SOUNDS OF GLACIER NATIONAL PARK: A sensory experiment
We’ve been to 43 National Parks after visiting Glacier. At every one we take dozens, maybe hundreds, of pictures. It’s basically automatic. We try to capture what we see because the views are so amazing. Then we try to find words to describe the things we saw because they are so worth sharing.
All the Martian subscribers to our blog may justifiably assume that earthlings are one giant eyeball because we always focus on the sights. But there are 5 other senses: touch, taste, smell, seeing dead people and hearing.
The one other sensory experience we have the ability to share online is sound. Sounds are interesting because they are very consistent and easy to categorize. You know what water sounds like. You can pick out a drip, a rush, a gurgle, no matter whether it comes from your kitchen sink or Rick Astley‘s infinite pool. Each similar sound can come from a completely different source and can be so subtly different.
We have heard some beautiful sounds throughout the parks. Things we had never heard before. There’s the jangle of our steps on a glacial moraine in Great Basin, the wooden clack of the canal loch gates at Cuyahoga Valley, the swoosh of a pelican’s wings at Everglades, the roiling of a mud pot at Lassen Volcanic, the whooping of ptarmigans at North Cascades, the crash of falling branches at Great Smoky Mountains… I could go on.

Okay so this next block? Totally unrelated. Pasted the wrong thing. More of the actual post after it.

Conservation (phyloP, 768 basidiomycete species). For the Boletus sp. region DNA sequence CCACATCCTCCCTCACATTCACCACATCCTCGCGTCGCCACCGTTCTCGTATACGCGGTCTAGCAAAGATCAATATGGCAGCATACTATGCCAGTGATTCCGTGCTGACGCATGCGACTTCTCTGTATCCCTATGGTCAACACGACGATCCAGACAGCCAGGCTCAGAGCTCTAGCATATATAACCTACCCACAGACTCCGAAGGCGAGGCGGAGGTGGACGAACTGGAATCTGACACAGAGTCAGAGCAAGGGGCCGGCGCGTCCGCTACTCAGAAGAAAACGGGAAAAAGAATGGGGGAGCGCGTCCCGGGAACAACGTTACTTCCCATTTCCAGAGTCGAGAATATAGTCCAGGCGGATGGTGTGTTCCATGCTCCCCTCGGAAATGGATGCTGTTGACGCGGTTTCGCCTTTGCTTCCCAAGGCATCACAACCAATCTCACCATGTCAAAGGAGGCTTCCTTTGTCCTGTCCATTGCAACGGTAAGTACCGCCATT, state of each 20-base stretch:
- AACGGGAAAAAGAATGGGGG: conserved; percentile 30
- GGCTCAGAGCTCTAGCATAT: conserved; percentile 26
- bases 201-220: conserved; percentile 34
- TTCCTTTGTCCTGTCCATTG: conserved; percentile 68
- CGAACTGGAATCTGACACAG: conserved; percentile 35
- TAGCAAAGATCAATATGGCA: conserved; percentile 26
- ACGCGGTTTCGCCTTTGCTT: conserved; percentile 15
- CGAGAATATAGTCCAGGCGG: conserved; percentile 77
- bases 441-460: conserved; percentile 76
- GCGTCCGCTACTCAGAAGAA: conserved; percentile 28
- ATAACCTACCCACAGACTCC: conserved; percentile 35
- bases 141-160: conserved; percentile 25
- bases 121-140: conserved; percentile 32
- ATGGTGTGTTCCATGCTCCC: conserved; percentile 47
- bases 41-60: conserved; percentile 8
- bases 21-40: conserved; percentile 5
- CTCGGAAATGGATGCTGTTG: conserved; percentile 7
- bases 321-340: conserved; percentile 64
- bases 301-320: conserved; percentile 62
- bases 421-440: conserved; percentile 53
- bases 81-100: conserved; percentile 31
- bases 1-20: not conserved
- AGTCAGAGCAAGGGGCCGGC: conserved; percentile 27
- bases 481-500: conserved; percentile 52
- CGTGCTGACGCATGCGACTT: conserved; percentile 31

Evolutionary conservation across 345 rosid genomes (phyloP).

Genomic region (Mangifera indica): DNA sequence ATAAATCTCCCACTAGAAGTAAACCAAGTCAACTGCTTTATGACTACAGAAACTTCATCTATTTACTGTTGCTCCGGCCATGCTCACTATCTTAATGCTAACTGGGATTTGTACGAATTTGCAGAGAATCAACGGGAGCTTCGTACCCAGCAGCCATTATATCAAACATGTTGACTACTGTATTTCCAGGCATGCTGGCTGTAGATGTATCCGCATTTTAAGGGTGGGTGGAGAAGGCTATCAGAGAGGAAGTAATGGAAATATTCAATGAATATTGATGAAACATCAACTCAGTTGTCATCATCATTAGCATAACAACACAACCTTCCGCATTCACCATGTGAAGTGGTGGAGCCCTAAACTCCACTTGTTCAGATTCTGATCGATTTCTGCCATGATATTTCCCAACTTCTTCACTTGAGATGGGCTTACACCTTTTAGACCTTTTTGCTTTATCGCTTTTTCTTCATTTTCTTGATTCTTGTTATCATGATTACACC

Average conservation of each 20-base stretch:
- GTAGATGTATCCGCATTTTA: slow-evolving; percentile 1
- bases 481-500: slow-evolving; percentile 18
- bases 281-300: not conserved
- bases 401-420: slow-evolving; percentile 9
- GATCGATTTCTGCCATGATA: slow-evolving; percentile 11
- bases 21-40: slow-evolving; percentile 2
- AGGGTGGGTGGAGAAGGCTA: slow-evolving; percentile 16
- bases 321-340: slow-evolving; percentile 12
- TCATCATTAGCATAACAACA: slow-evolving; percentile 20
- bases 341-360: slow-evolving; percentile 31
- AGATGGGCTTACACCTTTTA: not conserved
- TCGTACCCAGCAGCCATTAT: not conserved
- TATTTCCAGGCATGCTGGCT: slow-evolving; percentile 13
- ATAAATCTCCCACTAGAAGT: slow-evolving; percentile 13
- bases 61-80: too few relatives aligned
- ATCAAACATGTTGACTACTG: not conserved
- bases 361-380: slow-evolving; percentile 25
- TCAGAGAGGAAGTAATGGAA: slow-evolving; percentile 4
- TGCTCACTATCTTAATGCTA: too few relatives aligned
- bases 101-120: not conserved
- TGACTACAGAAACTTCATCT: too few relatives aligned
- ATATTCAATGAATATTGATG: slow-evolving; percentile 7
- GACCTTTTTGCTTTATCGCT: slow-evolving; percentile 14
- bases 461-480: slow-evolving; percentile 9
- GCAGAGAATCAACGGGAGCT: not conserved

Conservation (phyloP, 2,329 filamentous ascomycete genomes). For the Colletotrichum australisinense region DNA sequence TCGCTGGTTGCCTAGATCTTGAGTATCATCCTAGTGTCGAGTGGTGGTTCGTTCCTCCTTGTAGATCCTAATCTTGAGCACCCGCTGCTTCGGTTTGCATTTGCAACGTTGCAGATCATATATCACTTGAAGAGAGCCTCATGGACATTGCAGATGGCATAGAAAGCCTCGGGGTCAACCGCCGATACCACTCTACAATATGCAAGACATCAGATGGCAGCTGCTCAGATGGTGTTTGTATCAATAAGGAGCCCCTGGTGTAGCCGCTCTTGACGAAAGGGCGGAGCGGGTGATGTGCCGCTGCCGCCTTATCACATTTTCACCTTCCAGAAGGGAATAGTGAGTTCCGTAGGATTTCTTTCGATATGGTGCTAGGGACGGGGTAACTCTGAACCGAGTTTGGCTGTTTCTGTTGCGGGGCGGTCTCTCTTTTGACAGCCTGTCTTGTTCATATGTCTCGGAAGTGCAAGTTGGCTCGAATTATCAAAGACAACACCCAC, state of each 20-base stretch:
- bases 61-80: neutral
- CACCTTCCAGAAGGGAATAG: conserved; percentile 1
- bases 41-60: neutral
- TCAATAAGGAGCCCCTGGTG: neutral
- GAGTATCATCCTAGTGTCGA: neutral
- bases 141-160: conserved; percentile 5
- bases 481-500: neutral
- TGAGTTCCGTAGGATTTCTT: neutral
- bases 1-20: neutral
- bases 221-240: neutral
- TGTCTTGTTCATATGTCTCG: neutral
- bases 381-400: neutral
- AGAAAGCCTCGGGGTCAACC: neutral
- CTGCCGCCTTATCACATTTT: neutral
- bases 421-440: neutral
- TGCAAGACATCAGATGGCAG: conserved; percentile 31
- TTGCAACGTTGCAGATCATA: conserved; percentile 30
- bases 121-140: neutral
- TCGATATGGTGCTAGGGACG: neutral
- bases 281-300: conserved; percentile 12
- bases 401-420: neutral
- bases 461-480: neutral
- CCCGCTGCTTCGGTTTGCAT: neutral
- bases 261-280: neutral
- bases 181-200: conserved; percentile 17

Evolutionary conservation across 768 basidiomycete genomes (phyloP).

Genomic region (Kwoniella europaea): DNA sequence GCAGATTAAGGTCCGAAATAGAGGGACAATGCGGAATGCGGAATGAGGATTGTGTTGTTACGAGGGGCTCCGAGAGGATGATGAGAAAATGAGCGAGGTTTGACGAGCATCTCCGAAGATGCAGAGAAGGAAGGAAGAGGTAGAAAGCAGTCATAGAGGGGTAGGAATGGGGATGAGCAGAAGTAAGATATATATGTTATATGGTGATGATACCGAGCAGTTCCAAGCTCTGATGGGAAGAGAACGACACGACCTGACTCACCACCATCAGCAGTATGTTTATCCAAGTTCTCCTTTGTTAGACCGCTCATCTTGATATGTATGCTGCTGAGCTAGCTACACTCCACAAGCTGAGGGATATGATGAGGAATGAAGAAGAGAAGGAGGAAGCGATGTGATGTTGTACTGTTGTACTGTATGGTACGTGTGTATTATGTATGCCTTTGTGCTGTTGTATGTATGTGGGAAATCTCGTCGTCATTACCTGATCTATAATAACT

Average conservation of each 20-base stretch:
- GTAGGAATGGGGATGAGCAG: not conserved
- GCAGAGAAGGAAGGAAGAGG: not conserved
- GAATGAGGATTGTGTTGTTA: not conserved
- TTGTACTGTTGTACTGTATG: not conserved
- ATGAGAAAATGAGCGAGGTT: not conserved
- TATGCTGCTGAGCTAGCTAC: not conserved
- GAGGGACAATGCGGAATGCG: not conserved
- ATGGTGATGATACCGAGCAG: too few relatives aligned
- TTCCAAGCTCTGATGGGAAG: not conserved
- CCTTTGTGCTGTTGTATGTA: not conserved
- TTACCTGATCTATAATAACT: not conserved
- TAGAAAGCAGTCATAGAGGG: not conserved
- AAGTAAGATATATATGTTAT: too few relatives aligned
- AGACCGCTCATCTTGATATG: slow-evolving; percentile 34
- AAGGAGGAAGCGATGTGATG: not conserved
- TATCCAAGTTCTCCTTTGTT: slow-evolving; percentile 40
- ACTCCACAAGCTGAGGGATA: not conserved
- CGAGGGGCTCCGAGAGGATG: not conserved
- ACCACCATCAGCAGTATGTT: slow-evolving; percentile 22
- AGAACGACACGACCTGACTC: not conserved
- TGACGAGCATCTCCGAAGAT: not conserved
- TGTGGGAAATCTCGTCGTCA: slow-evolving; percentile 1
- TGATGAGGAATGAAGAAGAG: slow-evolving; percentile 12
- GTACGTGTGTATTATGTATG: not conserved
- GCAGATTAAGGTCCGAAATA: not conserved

During our trip we haven’t given much intentional thought to the sounds we hear. They seem to be mere byproducts of the amazing sights. The sounds are rarely captured or remembered. Sometimes we can catch them on our videos, which is one reason I so enjoy making and sharing their more complete sense of the parks. But most slip into the air never to be heard from again. Even more are drowned out by our own talking our movements and are never heard from in the first place.
I think we have underrated how the sounds of the parks complete our experience. They add onto the sights. Many times they even allow us to predict the sights we will see up in the branches, beyond the bushes or over the hill. But unless we are first quiet and are then listening, these sounds are lost. Perhaps it is this ephemeral that makes them such a special gift.
At Glacier, there were many sounds we heard, but couldn’t capture. Woodpeckers hammered away at the trees. Mallards splashed their wings on the lakes as they took off. Wolves howled to each other at night – one seemingly right beside our campground (this first really freaked out Elizabeth). Bighorn sheep clacked their hooves on the road as they licked the salt from our car’s bumper. We tried to pay close attention to the Sounds of Glacier.
I put together a short montage of sounds we heard during our visit and did manage to capture. The video will only show one picture, but it has subtitles for each different sound. I’d suggest closing your eyes first, though, and imagining the source of the sound. See how many you can guess before replaying and reading the subtitles.
The Sounds of Glacier were so simple, yet so beautiful. I can listen to each one and instantly be transported back to what we were doing at that time. But that memory is also tied very strongly to what we saw. So I guess Glacier helped us remember there are many different ways we can experience the parks and the best is when we remember to use all our senses.